The Mobile Revolution: What Does it Mean for Contact Centers?

Jul 11, 2012 2:27 AM  By

In today’s device-driven world, smartphones and tablets have penetrated American culture and created a now customary digital lifestyle. People walk with their heads buried in their devices and have figured out how to text, post, tweet, search, and respond to email, all without ever looking up.

This mobile revolution has consumers placing high demands on merchants to evolve their support models so they can resolve their issues on the fly, via their mobile or tablet device, and in between text messages.

Here’s what the mobile revolution means for contact centers.

The risk of not adapting
Smartphone adoption rates are increasing at an exponential rate and are having a significant impact on the way consumers shop. If smartphone users view your customer service as too slow or time consuming, they will find something else fast.

Armed with their devices, this group won’t think twice about Googling your competition and purchasing directly from them if they feel they’ve had a bad customer experience. Unfortunately, that’s the reality we face today. There are so many options available via our fingertips that it has redefined customer loyalty in our society.

Today, these digital consumers will only have loyalty to a brand if they feel they received the very best customer experience. The upside to that is if these customers loved the customer care they received, then with one simple post they will tell their 500 Facebook friends to use your brand.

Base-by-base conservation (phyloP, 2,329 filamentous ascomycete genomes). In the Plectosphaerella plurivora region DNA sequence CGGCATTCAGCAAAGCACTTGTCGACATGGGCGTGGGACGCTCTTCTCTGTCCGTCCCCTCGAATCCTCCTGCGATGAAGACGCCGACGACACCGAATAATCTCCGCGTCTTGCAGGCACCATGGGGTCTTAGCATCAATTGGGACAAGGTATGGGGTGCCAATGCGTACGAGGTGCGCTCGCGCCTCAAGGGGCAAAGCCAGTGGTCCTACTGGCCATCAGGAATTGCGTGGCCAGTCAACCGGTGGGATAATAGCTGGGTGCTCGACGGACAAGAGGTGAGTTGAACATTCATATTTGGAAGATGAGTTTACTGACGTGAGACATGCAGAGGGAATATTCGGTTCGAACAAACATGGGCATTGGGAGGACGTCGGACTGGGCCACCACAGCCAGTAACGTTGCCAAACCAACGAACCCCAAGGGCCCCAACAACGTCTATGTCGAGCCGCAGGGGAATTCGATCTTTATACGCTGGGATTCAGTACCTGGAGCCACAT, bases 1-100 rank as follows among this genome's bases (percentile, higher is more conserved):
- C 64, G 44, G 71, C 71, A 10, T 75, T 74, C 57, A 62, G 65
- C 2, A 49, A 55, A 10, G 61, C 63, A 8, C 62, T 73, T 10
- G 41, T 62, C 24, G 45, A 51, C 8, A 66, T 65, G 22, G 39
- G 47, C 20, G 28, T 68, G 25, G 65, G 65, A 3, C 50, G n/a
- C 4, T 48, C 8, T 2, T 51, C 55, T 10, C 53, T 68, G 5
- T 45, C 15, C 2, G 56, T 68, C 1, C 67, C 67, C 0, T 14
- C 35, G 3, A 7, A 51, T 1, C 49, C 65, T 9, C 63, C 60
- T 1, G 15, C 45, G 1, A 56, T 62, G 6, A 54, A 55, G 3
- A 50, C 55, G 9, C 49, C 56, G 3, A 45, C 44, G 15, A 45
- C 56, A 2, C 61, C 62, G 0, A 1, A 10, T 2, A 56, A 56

Technology replacing humans — is that really a better experience?
Our industry has tried replacing live human agents with technology such as interactive voice response (IVR) and it has resulted in huge consumer frustration, due to the inability to get quick and accurate answers.

Learning from our mistakes, we’ve discovered in a multi-tasking world time has become the number one most important factor when evaluating good customer service. This is not how it has always been. In the past, it was more important to have face-to-face personal interactions with customer care representatives when evaluating a good customer experience.

If representatives remembered your name or better yet, asked about your kids, then that was a company you would continue to do business with. Unfortunately, the majority of people now-a-days want to do business with a company that can get them in and out as quick as possible.

The lesson learned here is when developing an app or an optimized mobile site for customer care initiatives, be sure to make the goal to save your customer time. If you can achieve this task, then you will provide a better customer experience and increase overall customer loyalty.

Optimizing your mobile customer experience
To succeed with smartphone customers, you need to address the entire customer experience. Every moment of hold time, hunt and search time, or IVR frustration will put their loyalty to the test.

Smartphone customers expect on-demand access to phone, web, apps, social media and video. Before developing a customer service app, think of the customers experience from start to finish and brainstorm ways to give customers every opportunity to get help or help themselves.

Lauren Ziskie is customer engagement officer at Dialogue Marketing.